1. A Triple Movement of Interiorisation, Incorporation and Personification

As we have mentioned, Hauriou characterised the manifestations of communion of a group in the process of becoming an institution as a `triple movement' (Hauriou, 1925: 108): interiorisation of the idea by the group, followed by incorporation and finally personification.

Of these three stages, the process of interiorisation provides the basis for the two latter phenomena. As mentioned earlier, an initial crisis often marks the first stage of interiorisation, the founding moment of the institution or social group. Successive crises, according to Hauriou, will often mark the latter stages of incorporation and personification, which are also moments of further interiorisation of the idea of the institution.

It is important to remember here that for Hauriou, each of these phenomena is empirically observable. Thus, taking the example of the formation of a state, Hauriou mentions the factors which signal the phenomena of incorporation and personification:

(1) Incorporation, which is indicated in the case of a state by the attainmentof `representative government';

(2) Personification, which is achieved when the state reaches the stage of `political liberty with the citizens participating in the government'. At this point the state, or any other social group, attains its `moral personality'.

For Hauriou, then, the difference between the three phenomena is objective, and can be observed sociologically in the behaviour of different groups.

Thus, at the stage of incorporation of a social group such as a state, i.e. the stage of representative government, the organs of government are sufficiently developed such that the state possesses `an objective individuality' and is able to act for the common good. However, according to Hauriou, a state at this stage of development, although it may be recognised as a power in international law, `cannot allow any political liberty, that is, it cannot allow its citizens to participate in the government by election or any other way'. This is because `the nation' (by which Hauriou seems to mean the people of the nation) has not gone beyond the stage where it simply allows itself to be `passively led' by the government. As a result, it seems, then, that in Hauriou's view an `aristocratic' form of government is more appropriate at this point. The reason for preferring such a government at this stage seems to be that only the elite have thus far interiorised the directing idea of the nation, with the result that the masses can only give a passive assent.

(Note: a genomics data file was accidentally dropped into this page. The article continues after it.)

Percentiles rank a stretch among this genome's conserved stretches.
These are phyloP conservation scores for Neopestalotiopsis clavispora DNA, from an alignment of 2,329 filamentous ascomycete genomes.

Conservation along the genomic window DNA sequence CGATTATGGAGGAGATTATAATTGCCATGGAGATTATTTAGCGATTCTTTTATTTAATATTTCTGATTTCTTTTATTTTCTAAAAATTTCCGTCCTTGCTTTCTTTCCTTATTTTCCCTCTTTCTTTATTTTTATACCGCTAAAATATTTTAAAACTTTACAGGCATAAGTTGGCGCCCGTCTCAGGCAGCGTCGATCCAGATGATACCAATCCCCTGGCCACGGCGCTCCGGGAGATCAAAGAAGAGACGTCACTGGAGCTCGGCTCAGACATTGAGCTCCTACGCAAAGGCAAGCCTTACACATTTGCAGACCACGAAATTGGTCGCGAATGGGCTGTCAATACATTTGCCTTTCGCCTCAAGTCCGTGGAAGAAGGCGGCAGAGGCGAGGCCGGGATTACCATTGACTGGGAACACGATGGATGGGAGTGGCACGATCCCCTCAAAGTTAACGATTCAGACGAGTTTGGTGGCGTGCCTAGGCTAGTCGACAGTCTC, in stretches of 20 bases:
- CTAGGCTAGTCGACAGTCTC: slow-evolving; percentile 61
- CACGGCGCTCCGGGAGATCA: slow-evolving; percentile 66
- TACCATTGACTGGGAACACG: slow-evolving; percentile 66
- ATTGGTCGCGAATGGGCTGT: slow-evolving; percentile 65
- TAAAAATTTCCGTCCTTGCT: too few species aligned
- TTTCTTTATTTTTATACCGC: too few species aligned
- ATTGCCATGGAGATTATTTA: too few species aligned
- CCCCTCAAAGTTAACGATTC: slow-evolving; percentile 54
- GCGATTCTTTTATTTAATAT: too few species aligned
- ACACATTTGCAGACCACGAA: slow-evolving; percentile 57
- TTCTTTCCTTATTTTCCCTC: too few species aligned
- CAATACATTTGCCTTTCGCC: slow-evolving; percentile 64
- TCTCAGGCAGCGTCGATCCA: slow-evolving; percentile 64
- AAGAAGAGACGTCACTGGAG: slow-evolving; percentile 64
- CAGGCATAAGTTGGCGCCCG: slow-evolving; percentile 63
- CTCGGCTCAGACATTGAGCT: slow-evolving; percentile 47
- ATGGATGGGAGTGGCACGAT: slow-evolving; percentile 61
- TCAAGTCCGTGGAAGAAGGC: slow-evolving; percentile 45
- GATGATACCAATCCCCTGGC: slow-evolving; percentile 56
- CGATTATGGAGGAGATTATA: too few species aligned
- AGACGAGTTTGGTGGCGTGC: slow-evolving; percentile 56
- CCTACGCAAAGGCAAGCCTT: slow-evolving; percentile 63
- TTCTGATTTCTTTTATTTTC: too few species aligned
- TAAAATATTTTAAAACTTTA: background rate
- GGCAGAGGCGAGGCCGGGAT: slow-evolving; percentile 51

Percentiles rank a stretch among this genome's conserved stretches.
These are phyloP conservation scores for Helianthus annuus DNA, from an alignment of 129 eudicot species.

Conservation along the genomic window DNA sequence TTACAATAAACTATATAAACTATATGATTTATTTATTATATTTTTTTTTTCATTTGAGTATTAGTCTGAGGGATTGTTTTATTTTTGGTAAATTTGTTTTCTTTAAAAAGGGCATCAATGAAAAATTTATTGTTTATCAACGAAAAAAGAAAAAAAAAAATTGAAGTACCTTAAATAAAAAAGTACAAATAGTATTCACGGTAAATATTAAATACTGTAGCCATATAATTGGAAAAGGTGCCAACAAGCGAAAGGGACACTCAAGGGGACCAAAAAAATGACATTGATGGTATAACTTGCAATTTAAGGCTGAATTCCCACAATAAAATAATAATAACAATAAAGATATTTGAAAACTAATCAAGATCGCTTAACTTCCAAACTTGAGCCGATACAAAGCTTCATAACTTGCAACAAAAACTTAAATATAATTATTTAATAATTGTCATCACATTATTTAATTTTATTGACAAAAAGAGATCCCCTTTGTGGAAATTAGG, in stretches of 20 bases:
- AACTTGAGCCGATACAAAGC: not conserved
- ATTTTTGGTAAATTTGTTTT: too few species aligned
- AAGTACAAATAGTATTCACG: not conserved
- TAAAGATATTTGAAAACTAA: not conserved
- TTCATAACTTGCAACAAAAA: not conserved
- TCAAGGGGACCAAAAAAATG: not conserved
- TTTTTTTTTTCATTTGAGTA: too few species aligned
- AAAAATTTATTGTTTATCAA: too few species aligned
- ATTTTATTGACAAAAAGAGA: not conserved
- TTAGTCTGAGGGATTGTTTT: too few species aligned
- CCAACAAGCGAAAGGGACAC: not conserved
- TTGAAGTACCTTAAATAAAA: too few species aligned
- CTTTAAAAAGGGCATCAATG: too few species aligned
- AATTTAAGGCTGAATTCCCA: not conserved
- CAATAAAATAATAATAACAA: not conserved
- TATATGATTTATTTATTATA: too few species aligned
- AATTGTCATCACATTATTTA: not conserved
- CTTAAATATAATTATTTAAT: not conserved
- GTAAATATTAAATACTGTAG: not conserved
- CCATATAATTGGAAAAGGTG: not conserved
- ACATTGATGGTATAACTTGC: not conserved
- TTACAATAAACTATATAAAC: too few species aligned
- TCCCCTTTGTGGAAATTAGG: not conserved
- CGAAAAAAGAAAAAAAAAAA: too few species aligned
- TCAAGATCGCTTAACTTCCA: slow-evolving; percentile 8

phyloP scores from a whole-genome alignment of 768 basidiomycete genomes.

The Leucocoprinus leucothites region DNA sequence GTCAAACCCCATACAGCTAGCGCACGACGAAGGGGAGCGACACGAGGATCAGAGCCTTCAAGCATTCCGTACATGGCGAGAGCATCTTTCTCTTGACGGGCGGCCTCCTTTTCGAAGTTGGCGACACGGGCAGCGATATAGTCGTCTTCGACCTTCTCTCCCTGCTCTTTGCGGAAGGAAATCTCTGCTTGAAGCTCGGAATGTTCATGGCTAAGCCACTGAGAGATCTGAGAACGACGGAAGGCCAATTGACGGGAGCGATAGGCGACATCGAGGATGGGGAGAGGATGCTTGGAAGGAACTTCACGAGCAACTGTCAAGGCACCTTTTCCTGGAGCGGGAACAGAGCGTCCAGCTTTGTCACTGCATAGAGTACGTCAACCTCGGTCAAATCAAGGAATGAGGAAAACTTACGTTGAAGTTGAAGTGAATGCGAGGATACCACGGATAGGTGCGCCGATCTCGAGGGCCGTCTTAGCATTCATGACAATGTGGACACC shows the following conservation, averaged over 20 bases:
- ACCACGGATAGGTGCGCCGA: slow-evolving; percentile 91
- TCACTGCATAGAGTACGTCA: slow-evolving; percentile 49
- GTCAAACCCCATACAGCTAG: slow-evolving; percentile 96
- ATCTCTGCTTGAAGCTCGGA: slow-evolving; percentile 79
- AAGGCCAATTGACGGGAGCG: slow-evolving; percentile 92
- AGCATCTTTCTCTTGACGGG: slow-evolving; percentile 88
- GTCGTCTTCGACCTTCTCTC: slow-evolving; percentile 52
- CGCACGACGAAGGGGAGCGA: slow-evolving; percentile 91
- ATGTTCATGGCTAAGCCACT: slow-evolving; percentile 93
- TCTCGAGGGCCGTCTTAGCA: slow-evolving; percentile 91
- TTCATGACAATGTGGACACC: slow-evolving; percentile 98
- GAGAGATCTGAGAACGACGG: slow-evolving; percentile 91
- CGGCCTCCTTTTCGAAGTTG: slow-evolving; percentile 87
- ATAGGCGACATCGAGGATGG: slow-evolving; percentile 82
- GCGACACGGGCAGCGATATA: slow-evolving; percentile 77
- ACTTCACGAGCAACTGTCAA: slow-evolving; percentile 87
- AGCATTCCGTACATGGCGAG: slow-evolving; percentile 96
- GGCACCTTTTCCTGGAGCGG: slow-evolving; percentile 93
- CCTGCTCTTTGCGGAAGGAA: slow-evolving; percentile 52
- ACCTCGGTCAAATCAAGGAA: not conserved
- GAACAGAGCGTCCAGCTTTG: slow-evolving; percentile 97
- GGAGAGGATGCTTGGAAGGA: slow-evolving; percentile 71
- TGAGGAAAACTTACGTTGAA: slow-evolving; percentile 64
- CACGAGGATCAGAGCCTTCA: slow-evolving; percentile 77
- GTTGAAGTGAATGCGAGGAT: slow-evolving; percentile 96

However, as a group attains its mature stage, i.e. the stage of personification, its government is transformed from that of an elite minority to that of the majority. In Hauriou's theory, then, the stage of personification of the group thus seems to indicate and indeed to require the achievement of a certain level of democracy in the group. Thus, Hauriou insists on the participation of the citizens of the social in its government.

At this point, perhaps, we should recall that Hauriou's theory involves both a descriptive and a teleological aspect, and that Hauriou does not always distinguish clearly the two aspects. Thus, when Hauriou stated that at the stage of incorporation of a state it `cannot allow any political liberty', we can ask whether he was making a simple sociological observation, in which case there is nodoubt a great deal of historical evidence to support his theory, or whether he was offering a teleological observation, which would justify such a state of affairs. Let us note here that similar arguments have been often offered in recent times by governments in industrialising countries (e.g. in certain South East Asian countries) who argue that economic development precedes the development of democracy and political freedom. Nevertheless, this criticism, rather than invalidating Hauriou's theory simply highlights the importance or separating out its descriptive and teleological aspects, as well as pointing to the need to improve on certain parts of the theory. The most important point of Hauriou's theory here is that he indicates the possibility of arriving at some kind of objective measure of the state of institutional development of a social group.

2. A Dualistic Model of Government: Discursive and Intuitive

We can see from the above outline that Hauriou's theory is founded on a dualistic view of society based on interactions between the social elite of a group and the masses . In his interpretation of society as a projection of individual psychology onto the the social scale, Hauriou saw a parallel between: